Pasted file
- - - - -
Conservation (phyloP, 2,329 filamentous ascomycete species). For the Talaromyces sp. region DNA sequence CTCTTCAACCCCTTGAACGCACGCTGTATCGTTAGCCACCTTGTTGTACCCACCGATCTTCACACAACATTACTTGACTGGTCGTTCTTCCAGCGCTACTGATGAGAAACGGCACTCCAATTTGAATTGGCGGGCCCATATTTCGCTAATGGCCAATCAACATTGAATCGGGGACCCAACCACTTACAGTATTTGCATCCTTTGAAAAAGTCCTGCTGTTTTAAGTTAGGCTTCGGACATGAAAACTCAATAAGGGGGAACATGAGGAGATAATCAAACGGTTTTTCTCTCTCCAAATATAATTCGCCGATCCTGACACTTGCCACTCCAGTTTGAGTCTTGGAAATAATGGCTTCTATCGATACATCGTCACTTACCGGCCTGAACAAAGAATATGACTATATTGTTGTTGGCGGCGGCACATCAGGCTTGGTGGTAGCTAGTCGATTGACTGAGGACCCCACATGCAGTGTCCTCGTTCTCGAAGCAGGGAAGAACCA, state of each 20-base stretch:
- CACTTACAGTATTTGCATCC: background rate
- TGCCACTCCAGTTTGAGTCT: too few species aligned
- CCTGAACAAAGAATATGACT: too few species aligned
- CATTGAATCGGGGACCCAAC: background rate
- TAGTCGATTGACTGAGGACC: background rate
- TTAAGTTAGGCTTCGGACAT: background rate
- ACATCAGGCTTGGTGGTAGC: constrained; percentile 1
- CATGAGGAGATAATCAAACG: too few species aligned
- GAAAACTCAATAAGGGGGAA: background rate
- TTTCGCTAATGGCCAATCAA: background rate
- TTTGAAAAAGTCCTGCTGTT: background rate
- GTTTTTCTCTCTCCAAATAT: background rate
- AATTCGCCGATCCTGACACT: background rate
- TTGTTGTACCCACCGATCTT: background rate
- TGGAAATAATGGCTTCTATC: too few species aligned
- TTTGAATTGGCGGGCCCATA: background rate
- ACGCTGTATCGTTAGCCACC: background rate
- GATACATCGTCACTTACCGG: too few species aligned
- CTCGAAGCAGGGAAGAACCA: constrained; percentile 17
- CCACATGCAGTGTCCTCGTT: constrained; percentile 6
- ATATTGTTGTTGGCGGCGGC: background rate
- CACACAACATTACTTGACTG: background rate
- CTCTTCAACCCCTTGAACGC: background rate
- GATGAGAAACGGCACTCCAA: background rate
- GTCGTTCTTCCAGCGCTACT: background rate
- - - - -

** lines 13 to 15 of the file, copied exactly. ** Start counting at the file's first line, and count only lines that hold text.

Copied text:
- GTTTTTCTCTCTCCAAATAT: background rate
- AATTCGCCGATCCTGACACT: background rate
- TTGTTGTACCCACCGATCTT: background rate